Former Patriots tight end Aaron Hernandez blasted coach Bill Belichick for lack of support

Late New England Patriots tight end Aaron Hernandez -- who was convicted of murder before the verdict was tossed by a judge after Hernandez's suicide -- expressed disgust with coach Bill Belichick in a phone call with a former teammate while he was in jail.

Hernandez’s talk with former Patriots teammate Brandon Spikes was one of about 900 phone conversations released by the Bristol County sheriff this week, the Boston Globe reported Friday. Hernandez didn’t appear happy Belichick didn’t support him -- the team released him -- after he was arrested and accused of murder.

“Bill Belichick is the number one person who teaches his team, don’t listen to the media because most of the time they make up stories and they’re rarely true,” he told Spikes. “I wish he practiced what he preached, especially coming to me, throwing me in the dust with the wind.”

Hernandez committed suicide in April 2017 while serving a life sentence for the 2013 murder of Odin Lloyd. Belichick was issued a subpoena to testify in Hernandez’ subsequent double-murder trial, but never showed up in court, The Washington Post reported. The trial ended up moving on without him.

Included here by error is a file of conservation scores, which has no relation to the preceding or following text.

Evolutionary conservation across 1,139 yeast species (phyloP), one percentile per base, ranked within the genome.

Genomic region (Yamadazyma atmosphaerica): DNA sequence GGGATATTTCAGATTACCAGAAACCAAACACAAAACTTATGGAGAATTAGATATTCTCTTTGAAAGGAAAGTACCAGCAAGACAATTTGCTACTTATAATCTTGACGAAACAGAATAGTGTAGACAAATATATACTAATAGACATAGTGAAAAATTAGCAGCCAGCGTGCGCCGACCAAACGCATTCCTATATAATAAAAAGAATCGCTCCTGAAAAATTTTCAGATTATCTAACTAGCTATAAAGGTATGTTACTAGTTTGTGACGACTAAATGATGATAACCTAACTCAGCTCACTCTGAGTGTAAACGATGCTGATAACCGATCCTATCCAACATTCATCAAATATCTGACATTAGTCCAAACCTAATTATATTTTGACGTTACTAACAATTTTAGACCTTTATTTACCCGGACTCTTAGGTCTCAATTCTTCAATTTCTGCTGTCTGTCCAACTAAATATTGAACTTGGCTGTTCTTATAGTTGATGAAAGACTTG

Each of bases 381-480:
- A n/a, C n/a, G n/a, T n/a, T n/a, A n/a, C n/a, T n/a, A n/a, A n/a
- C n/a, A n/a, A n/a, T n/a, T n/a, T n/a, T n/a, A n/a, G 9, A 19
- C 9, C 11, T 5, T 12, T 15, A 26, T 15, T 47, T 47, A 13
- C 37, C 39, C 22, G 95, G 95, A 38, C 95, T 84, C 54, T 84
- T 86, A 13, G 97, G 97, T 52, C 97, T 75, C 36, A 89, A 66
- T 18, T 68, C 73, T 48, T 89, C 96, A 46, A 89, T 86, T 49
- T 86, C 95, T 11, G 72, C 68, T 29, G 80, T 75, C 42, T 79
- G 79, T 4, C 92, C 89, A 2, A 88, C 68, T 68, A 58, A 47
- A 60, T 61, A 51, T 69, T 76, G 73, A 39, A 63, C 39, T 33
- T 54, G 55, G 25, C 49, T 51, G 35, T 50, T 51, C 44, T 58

While Belichick issued a statement soon after Hernandez’s release from the team, another teammate told the Boston Globe he was there when the coach addressed the team separately.

“He is not part of this team,” Hernandez’s former teammate recalled Belichick saying at the time. “He will not be spoken about in this locker room.”

Even after his arrest on the murder charge, though, Hernandez was telling teammates he planned on playing in the league again.

“I’m still going to be young when I get out of jail, so you know I’m going to try to play ball again,” he told his former college teammate, and Los Angeles Chargers center, Mike Pouncey.

In the calls, he angrily responds to rumors of being gay and denied using angel dust. Terri Hernandez, Aaron’s mother, also told the Boston Globe her son directed a lot of his anger toward her.

The Associated Press contributed to this report.